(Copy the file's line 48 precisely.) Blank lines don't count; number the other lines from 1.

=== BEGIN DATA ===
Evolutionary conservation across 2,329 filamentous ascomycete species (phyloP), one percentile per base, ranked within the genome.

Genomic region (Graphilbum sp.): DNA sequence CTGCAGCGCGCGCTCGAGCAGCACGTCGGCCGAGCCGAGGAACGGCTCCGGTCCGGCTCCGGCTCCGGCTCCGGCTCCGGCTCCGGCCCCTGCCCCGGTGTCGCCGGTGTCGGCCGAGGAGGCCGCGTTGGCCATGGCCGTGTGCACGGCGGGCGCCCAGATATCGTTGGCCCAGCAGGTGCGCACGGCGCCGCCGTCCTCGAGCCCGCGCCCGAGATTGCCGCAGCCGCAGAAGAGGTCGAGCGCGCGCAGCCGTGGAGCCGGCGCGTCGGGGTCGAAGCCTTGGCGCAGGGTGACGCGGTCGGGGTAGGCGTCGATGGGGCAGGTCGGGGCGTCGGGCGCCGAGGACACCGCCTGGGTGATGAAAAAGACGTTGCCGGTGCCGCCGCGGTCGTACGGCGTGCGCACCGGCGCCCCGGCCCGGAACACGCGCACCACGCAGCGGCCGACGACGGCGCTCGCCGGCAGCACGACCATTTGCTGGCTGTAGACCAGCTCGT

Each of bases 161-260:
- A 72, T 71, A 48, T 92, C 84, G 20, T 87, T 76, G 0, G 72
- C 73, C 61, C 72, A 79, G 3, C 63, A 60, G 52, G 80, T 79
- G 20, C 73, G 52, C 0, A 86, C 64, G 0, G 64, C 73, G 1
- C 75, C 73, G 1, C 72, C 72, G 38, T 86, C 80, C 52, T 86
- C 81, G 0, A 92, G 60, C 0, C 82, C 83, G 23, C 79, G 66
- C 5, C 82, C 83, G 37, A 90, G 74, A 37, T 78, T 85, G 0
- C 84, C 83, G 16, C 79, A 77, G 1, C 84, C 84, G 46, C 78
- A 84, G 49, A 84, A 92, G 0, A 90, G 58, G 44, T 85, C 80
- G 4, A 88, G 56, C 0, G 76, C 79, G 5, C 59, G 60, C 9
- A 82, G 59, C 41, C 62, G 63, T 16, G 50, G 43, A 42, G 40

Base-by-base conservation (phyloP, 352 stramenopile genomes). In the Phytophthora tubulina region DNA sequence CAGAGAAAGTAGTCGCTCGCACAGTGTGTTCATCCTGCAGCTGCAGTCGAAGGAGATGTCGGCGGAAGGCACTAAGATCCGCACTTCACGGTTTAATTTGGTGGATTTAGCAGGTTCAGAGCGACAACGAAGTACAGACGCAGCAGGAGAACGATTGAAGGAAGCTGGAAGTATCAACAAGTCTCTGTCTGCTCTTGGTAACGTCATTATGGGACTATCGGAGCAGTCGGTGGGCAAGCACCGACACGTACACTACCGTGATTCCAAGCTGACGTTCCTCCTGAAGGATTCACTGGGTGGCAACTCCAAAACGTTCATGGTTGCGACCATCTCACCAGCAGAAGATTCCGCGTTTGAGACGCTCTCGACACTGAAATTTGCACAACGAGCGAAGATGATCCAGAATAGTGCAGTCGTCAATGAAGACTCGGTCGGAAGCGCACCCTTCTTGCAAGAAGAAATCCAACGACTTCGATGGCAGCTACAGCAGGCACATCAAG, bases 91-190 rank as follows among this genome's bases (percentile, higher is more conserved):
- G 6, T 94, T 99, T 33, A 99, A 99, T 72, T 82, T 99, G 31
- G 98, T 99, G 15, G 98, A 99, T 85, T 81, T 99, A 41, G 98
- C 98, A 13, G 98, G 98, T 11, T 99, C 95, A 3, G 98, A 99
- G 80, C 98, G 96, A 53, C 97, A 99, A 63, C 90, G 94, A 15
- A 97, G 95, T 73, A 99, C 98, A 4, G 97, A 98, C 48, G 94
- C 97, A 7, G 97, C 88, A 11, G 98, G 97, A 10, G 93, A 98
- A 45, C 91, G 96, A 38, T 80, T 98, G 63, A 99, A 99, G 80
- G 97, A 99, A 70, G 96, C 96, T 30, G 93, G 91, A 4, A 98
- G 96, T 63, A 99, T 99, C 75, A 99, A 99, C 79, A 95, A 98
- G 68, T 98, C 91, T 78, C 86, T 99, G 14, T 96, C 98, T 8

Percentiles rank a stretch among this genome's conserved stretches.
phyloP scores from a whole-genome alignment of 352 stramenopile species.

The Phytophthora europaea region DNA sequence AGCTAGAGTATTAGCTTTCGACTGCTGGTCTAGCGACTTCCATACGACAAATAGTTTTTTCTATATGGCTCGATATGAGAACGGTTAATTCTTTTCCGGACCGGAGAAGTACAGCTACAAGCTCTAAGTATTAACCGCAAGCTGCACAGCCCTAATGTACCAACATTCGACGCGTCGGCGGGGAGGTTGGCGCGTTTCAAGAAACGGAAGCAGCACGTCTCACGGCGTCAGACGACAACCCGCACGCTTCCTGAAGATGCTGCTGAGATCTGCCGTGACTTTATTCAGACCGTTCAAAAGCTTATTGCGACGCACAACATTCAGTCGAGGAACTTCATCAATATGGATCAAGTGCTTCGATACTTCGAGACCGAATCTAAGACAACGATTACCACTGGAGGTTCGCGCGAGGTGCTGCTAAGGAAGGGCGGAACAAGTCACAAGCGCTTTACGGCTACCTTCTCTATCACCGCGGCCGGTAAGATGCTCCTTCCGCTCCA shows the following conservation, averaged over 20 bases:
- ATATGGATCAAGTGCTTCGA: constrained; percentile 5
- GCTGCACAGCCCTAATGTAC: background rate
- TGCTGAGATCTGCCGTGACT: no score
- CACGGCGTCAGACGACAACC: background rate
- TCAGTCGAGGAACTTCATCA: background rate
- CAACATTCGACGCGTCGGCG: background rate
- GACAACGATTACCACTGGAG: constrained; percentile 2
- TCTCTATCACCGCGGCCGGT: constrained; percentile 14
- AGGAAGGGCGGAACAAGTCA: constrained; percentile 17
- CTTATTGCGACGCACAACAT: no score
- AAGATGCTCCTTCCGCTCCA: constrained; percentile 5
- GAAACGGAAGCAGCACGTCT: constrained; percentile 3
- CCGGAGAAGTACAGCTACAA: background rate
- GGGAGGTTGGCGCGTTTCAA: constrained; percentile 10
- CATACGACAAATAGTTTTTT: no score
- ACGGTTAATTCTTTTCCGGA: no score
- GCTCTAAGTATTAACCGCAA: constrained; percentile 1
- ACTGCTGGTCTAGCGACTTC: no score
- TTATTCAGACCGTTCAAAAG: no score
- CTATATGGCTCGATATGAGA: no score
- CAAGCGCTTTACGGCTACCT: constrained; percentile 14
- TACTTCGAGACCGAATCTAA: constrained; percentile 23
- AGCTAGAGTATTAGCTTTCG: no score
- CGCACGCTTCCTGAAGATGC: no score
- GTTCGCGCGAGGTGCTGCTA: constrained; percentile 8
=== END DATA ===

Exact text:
- CAAGCGCTTTACGGCTACCT: constrained; percentile 14